Constitutional Court refuses case on non-deductibility of trade tax for companies

The Constitutional Court has rejected a claim that the trade tax charge on companies is unconstitutional in that companies are treated differently from natural persons.

A company operating a chain of filling stations on leased property objected to its disproportionate trade tax burden in comparison to that borne by sole traders or natural person partners. Its objections were based on the unequal treatment arising from the non-deductibility of the trade tax from the profit chargeable to corporation tax in the face of the (usually) significant relief from a trade tax credit against the income tax due. This lack of deductibility was exacerbated for corporations with significant rental costs due to the disallowance of one-quarter of the assumed implicit interest. The taxpayer also made the point that the lack of a trade tax deduction was inconsistent with the nature of the tax as a business expense. However, the Supreme Tax Court in its judgment of I R 21/12 of January 16, 2014 did not agree that any of these points offended against the constitution, in particular against the equal treatment provision or the ownership guarantee from excessive taxation.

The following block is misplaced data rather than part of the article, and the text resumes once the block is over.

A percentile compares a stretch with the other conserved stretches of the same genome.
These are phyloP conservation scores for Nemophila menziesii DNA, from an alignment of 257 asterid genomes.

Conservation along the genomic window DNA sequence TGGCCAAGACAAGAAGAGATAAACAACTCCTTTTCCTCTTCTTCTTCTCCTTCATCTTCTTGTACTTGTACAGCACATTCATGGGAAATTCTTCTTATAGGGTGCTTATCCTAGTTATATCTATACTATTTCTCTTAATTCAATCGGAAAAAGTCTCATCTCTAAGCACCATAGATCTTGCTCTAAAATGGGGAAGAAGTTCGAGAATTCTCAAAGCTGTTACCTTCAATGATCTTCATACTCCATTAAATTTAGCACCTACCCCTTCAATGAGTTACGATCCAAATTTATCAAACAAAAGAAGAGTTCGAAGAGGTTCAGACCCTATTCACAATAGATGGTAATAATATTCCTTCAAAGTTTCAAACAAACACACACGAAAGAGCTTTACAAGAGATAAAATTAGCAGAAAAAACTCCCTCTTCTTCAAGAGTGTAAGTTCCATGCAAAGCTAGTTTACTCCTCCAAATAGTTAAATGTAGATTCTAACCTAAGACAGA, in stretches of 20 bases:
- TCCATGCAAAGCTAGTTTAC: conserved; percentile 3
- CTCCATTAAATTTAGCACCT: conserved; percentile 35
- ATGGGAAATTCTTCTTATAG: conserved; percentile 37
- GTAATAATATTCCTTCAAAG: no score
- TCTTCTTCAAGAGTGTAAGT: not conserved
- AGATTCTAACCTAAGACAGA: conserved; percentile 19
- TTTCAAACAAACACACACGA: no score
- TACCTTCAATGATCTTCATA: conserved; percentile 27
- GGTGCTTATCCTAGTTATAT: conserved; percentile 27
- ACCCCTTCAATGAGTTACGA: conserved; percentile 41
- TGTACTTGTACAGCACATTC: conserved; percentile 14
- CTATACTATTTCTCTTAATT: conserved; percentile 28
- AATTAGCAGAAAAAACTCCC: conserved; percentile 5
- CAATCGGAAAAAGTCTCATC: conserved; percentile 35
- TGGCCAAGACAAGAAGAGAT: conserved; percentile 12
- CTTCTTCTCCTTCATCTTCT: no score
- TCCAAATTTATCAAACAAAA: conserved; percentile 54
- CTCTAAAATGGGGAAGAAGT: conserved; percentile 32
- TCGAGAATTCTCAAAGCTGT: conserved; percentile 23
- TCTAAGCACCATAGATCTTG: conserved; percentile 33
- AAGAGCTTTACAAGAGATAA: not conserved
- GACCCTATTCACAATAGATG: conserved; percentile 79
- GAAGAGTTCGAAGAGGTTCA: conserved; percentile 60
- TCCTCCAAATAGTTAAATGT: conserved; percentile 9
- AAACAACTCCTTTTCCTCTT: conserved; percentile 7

The case was brought to the Constitutional Court who did not accept the constitutional complaint for lack of prospects for success and therefore refrained from making a definite decision on the matter itself. Thus the earlier judgment of the Supreme Tax Court is still valid in its substance.

The Supreme Tax Court had based its judgment (i. e. in the case I R 21/12) on the circumstances of the tax reform of 2007 taking effect for 2008. This reform abolished the deduction for trade tax as a business expense whilst introducing a significant relief from its burden in the form of a credit for natural persons. However, the same reform also cut the corporation tax rate from 25% to 15%. The object of the reform was to improve the apparent German tax climate in comparison to neighboring countries by reducing the nominal rates of taxation whilst broadening the basis of assessment. This objective was constitutionally legitimate, particularly as there was no constitutional requirement for any aspect of the previous trade tax system. The corporation tax rate reduction reduced the effective tax burden on corporations and it was legitimate to partly compensate this with a trade tax increase in the interests of improving the transparency of the tax system. The reformed tax burden on corporations was thus not generally excessive and - in the view of the Supreme Tax Court at the time - there was no constitutional requirement to tax corporations and sole traders in an identical fashion.

Constitutional Court resolution 2 BvR 1559/14 of July 12, 2016; Supreme Tax Court judgment of I R 21/12 of January 16, 2014

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